Our Perfect Picks: Afternoon Tea Party

We covered some of our guidelines and tips for throwing a bridal shower here, but we wanted to spend a little extra time on one of our favorite themes: the afternoon tea party! In addition to bridal showers, afternoon tea parties are great for baby showers, birthdays, mother’s day… but do you really need an excuse anyway? We also love this theme because it’s so customizable - it can be scaled up or down and alternative versions can be tucked in (or be substituted in altogether) with everything else to accommodate dietary needs.

Prep work


So, yay for lots of tiny foods! But we have to warn you, it’s a decent amount of work. Like other big meals, we plan out what things can be made ahead and what order everything should be done the day of (no one wants a soggy sandwich). As a general rule, desserts, sandwich fillings and fruit can be prepared 1-2 days before (maybe longer depending on what it is). Finishing dessert touches and sandwiches can be done in the hours before and at the last minute we get our warmed things ready.

Savory bits

We like a mix of traditional and a few things we’ve created along the way. First up, sandwiches. Probably the most commonly thought of one is the cucumber sandwich. We like to do ours with watercress butter and English cucumbers (tip: slice and dry out a bit with paper towels). Chicken salad is another popular one and there are lots of flavors to choose from. Our preference is to make sure to stop processing it before all the ingredients turn into a puree. It could be regional, but a favorite of ours is lox and cream cheese - alternatively you could use a whipped salmon cream cheese. Lastly, we came upon the idea of an open-faced sandwich with Boursin and thinly sliced apple on pumpernickel bread. It’s a fun and surprising addition that also adds a pretty visual element. Most importantly, all the crusts get cut off (it’s a special occasion! plus they might make for a good snack while you’re in the midst of a long prep day…) and we mix up cutting the sandwiches straight or on the diagonal into four tea sandwiches.

Although we don’t include them as often, quiches (mini ones especially) are a great addition. Other British lunch options like sausage rolls or savory pies could be added.

All the desserts


Here you can pretty much include as many (or as few) options as you like. We like to have at least three small desserts to round out the meal. Instead of specific types, we think about the flavors (lemon, chocolate, berry, almond) and textures (cake/sponge, biscuit/cookie, tart/pie, mousse/custard). It’s also good to balance heavy and fresh options. We almost need a flow chart for this! Other additions that can be fun (and easily purchased if you want to save some time): macarons, chocolate truffles or special candies.

Necessary extras

We love crumpets. Technically it’s not necessary, but we always like to have them. The trick to preparing them is pretty simple: BUTTER. We prefer to warm them in a skillet and continually add butter on top until it seems like they couldn’t possibly hold any more. Then we cut them into 4 and pile them up, serving them warm.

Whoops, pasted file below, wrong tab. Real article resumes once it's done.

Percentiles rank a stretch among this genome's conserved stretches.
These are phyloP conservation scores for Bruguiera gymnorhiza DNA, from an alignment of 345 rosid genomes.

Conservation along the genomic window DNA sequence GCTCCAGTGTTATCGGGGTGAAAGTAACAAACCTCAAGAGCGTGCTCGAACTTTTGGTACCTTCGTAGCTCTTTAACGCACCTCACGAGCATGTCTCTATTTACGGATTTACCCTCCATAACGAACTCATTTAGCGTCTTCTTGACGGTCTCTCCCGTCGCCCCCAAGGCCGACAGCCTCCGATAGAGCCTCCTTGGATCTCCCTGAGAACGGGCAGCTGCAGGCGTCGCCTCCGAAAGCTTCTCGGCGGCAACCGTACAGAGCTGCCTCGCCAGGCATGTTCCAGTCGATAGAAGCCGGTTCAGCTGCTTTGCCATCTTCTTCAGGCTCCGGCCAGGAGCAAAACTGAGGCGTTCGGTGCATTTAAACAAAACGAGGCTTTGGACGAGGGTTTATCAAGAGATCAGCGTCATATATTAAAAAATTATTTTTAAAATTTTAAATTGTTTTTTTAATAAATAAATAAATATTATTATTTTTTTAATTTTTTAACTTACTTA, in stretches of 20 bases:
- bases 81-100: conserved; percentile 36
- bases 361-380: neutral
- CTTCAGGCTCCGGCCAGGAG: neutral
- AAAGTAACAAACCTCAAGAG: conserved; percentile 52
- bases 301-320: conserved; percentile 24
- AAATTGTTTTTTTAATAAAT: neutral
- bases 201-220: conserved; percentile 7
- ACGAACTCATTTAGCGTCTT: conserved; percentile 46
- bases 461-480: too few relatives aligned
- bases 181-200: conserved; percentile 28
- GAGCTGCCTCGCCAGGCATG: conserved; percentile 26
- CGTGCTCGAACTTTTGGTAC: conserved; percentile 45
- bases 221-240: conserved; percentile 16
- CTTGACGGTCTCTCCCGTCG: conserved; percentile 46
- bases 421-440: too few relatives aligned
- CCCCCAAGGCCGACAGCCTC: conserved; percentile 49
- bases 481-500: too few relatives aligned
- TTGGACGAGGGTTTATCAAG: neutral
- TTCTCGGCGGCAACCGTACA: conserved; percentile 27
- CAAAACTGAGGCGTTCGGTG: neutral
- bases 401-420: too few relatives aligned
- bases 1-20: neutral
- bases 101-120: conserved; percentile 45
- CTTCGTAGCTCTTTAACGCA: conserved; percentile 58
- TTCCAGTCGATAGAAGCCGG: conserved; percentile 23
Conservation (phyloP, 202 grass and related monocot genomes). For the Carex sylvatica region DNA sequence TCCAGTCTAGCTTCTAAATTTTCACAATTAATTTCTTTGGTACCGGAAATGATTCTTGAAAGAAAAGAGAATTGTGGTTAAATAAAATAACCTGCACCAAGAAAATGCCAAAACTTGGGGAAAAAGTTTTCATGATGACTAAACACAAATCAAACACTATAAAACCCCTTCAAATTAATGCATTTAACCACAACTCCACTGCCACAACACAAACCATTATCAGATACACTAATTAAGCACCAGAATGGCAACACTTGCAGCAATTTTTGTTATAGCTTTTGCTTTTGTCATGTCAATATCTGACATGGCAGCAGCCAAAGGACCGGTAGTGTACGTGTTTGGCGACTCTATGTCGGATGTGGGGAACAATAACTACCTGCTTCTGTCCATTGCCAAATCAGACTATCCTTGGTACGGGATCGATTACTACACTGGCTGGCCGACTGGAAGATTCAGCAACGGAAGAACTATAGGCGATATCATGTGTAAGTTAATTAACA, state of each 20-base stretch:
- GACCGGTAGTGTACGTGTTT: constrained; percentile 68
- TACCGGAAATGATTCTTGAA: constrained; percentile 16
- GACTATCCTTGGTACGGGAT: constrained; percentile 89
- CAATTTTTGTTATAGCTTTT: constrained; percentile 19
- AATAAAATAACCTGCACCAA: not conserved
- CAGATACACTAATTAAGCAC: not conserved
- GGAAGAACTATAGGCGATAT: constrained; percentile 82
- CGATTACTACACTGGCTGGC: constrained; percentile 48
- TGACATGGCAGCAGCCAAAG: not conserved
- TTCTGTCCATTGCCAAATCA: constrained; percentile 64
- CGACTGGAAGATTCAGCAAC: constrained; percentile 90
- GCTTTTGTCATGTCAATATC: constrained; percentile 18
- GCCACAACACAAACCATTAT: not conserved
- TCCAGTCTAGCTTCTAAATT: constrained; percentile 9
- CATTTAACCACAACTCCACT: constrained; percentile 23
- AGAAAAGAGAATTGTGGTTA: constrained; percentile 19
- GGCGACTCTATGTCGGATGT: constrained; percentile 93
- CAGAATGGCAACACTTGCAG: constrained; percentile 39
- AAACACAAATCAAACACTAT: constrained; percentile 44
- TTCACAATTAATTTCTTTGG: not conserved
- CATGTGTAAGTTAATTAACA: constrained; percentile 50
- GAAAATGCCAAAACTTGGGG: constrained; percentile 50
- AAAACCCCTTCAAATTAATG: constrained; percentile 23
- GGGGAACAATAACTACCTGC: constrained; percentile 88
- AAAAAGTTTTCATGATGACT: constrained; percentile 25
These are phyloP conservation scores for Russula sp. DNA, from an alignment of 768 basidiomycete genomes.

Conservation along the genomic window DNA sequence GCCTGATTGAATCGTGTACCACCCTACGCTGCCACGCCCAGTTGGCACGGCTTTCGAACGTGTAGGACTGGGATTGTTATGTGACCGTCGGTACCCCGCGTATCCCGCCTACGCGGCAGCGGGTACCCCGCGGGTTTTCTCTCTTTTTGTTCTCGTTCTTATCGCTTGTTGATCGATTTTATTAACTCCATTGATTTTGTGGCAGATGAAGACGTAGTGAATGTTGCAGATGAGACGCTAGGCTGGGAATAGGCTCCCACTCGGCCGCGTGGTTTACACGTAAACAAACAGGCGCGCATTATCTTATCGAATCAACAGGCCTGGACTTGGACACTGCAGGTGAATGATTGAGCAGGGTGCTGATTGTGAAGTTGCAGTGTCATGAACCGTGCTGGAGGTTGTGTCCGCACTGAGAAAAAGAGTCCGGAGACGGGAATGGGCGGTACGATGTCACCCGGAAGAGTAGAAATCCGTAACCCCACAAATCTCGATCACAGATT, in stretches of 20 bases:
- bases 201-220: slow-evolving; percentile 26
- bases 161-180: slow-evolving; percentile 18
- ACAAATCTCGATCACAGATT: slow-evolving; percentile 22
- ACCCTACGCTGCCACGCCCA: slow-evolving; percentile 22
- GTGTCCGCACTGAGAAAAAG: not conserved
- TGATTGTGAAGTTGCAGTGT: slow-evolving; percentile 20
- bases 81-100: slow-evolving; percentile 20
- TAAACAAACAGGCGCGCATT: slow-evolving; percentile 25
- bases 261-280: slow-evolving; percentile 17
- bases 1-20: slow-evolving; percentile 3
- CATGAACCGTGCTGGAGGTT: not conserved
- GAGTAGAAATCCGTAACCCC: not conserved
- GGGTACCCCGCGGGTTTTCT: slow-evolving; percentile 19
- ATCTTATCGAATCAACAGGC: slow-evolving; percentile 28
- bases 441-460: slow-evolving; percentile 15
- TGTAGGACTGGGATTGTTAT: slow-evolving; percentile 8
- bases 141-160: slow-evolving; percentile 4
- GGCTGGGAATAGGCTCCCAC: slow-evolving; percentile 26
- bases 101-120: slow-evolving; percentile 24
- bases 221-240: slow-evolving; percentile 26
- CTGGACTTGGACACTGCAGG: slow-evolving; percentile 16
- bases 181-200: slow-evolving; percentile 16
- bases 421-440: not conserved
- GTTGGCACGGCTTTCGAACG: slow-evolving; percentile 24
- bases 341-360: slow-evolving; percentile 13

The other two things we also usually include are scones (fluffy, British style ones, sometimes with currants) and fresh fruit. This meal is not for the carb-faint at heart. And then of course we like to offer a selection of jams and lemon curd. Clotted cream is a bonus addition that can be tricky to find, but really adds to the experience (as an alternative, we’ve had fresh stiffly whipped cream).



The obvious drink option at a tea party is tea - we’re a bit boring in that we both love a good black tea with milk and sugar, however we like to have a few teapots on hand to make a variety of options if people prefer something different. For a spring/summer tea party infused water, fresh juices and mimosas are the perfect addition. In the winter maybe a hot cider or hot buttered rum might be called for :)

Styling & customizing

The typical tea party is full of flowers, pastels and lots of (hand-wash only) mismatched china. We actually love this aesthetic for a tea party, it feels so British and comfy, almost like you’ve been transported back in time. But if that’s not your thing, it can easily be switched up for something modern, a picnic theme or have some fun with a Mad Hatter tea party. Recently we helped host one at Christmas and changed the menu to have more seasonal flavors, although we still made sure to have some of the classic favorites. Add a menu at each place setting and it feels like the real deal!

Does anyone else love tea parties as much as we do?! While we love hosting and planning, we also love trying various tea houses in the area, maybe we’ll have to share our thoughts on those at some point…